Global Species Management Plans
In preparation for the 2003 mid-year meeting of the then Committee for Inter-Regional Conservation Cooperation, its chair Jonathan Wilcken developed a visionary proposal for what he called Global Captive Management Programs. At the 58th WAZA Annual Conference on 20 November 2003 in San José (Costa Rica), a document on procedures and responsibilities for inter-regional ex situ management programmes was unanimously adopted by the plenary. This was the birth of what is today referred to as Global Species Management Plans (GSMPs), held under the auspices of the now called Committee for Population Management.
GSMPs are born out of growing concerns about the long-term sustainability of wild animal populations in human care. To fulfil the full suite of conservation roles required of animals in zoos and aquariums, they must be demographically robust and genetically representative of wild counterparts. Many species will be able to sustain these characteristics for the foreseeable future only when cooperatively managed at a global level (see WAZA Magazine 12: Towards Sustainable Population Management). A GSMP involves the management of a particular taxon with a globally agreed set of goals, while building upon and respecting existing regional processes.
The longest still running GSMP was approved for the Sumatran tiger (Panthera tigris sumatrae) on 18 October 2008, convened by first Sarah Christie and then Malcolm Fitzpatrick from the Zoological Society of London (UK); the continuation of this GSMP was re-approved on 3 October 2012. Another GSMP was approved for the Javan gibbon (Hylobates moloch) on 5 October 2009, convened by first Leif Cocks and then Clare Campbell from Perth Zoo (Australia); however, this GSMP was discontinued on 23 September 2013.
Three additional GSMPs were approved on 3 October 2012: red panda (Ailurus fulgens) convened by Janno Weerman from Rotterdam Zoo (The Netherlands); blue-crowned laughingthrush (Dryonastes courtoisi) convened by Mark Myers from Woodland Park Zoo (USA); and Amur tiger (Panthera tigris altaica) co-convened by Tara Harris from Minnesota Zoo (USA) and Alla Glukhova from Moscow Zoo (Russia). Additional GSMPs were subsequently approved: Goodfellow’s tree kangaroo (Dendrolagus goodfellowi) on 4 February 2013, convened by Claire Ford from the Zoo and Aquarium Association (Australasia) and Amur leopard (Panthera pardus orientalis) on 10 April 2013, co-convened by first Sarah Christie and then Jo Cook from the Zoological Society of London (UK) and Tanya Arzhanova from Moscow Zoo (Russia).
Another three GSMPs were approved on 16 March 2016: anoa (Bubalus depressicornis and Bubalus quarlesi) convened by Terry Hornsey from Africa Alive! (UK); banteng (Bos javanicus) convened by Ivan Chandra from Taman Safari (Indonesia); and babirusa (Babyrousa sp.) convened by Joe Forys from Audubon Nature Institute (USA). Applications to establish GSMPs for a number of other taxa are currently being developed.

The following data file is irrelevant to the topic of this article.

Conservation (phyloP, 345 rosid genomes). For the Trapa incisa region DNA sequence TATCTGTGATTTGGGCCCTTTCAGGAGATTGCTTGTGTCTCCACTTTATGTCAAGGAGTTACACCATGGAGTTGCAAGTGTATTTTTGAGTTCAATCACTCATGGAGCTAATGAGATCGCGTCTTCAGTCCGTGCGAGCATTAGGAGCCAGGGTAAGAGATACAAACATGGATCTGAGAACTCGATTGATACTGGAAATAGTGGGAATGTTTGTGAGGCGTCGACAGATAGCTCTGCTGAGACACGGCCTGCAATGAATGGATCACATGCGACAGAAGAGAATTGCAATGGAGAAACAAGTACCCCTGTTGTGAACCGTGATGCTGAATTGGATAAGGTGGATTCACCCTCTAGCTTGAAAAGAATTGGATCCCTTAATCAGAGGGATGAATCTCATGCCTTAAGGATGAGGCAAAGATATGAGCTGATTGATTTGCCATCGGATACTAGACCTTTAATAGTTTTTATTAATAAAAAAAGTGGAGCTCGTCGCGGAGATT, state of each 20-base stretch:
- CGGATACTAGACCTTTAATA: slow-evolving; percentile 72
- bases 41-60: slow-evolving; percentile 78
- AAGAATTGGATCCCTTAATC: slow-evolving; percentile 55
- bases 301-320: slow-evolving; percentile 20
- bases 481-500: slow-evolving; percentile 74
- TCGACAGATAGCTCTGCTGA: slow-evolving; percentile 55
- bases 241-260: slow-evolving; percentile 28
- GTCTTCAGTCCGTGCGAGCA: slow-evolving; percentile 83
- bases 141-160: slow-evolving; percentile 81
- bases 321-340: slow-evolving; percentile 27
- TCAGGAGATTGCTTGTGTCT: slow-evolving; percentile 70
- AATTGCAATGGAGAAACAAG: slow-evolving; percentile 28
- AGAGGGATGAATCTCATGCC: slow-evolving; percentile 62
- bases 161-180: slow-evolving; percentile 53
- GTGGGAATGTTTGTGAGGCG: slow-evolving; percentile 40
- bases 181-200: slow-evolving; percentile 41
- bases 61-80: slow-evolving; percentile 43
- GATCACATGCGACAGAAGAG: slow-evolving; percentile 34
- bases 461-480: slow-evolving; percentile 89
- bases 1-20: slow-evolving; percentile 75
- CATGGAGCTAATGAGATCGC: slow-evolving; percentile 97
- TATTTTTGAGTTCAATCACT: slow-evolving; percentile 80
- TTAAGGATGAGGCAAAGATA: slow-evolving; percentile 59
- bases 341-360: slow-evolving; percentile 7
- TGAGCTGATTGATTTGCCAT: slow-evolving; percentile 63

It has taken some time for the concept of GSMPs to gain momentum within the world zoo and aquarium community: four years from establishing the concept to approving the first GSMP, with nine working GSMPs another nine years later. Nevertheless, the anticipated establishment of more and more GSMPs gives testimony to how important the judicious development of inter-regional collaboration has been over the last 10+ years. The current shift from a regional to a global population management framework is a change as significant as the move from institutional to regional species management in the 1980s and 1990s.
Overview of the Global Species Management Plans
|Scientific Name||Common Name||Approval Date||Convenor and Co-convenor||Convenor and co-convenor Institution||Co-convenor||Co-convenor institution|
|Dendrolagus goodfellowi||Goodfellow's Tree Kangaroo||4/2/2013||Megan Richardson||Zoo and Aquarium Association|
|Panthera tigris sumatrae||Sumatran Tiger||3/10/2012||Malcolm Fitzpatrick||Zoological Society of London||Ligaya Tumbelaka||1. Bogor Agricultural University, Dept. Clinic Reproduction and Pathology, Faculty of Veterinary Medicine 2. Perhimpunan Kebun Binatang se Indonesia / Indonesia Zoological and Aquarium Association|
|Ailurus fulgens||Red Panda||3/10/2012||Janno Weerman||Rotterdam Zoo|
|Garrulaz courtoisi||Blue-crowned Laughingthrush||3/10/2012||Laura Gardner||Wildwood Trust||Colleen Lynch||Riverbanks Zoo & Garden|
|Panthera tigris altaica||Amur Tiger||3/10/2012||VACANT||N/A|
|Panthera pardus orientalis||Amur Leopard||10/4/2013||VACANT||N/A||Tanya Arzhanova||Moscow zoo|
|Babyrousa babyrussa||Babirusa||16/3/2016||Joe Forys||IUCN SSC Wild Pig Specialist Group||Sri Pentawati||Surabaya Zoo|
|Bos javanicus||Banteng||16/3/2016||Ivan Chandra||IUCN SSC Asian Wild Cattle Specialist Group||Steve Metzler||Dallas Zoo|
|Bubalus depressicornis and Bubalus quarlesi||Anoa||16/3/2016||Terry Hornsey||IUCN SSC Asian Wild Cattle Specialist Group||Yohana Tri Hastuti||Taman Safari Indonesia|
The World Association of Zoos and Aquariums (WAZA) is the global alliance of regional associations, national federations, zoos and aquariums, dedicated to the care and conservation of animals and their habitats around the world.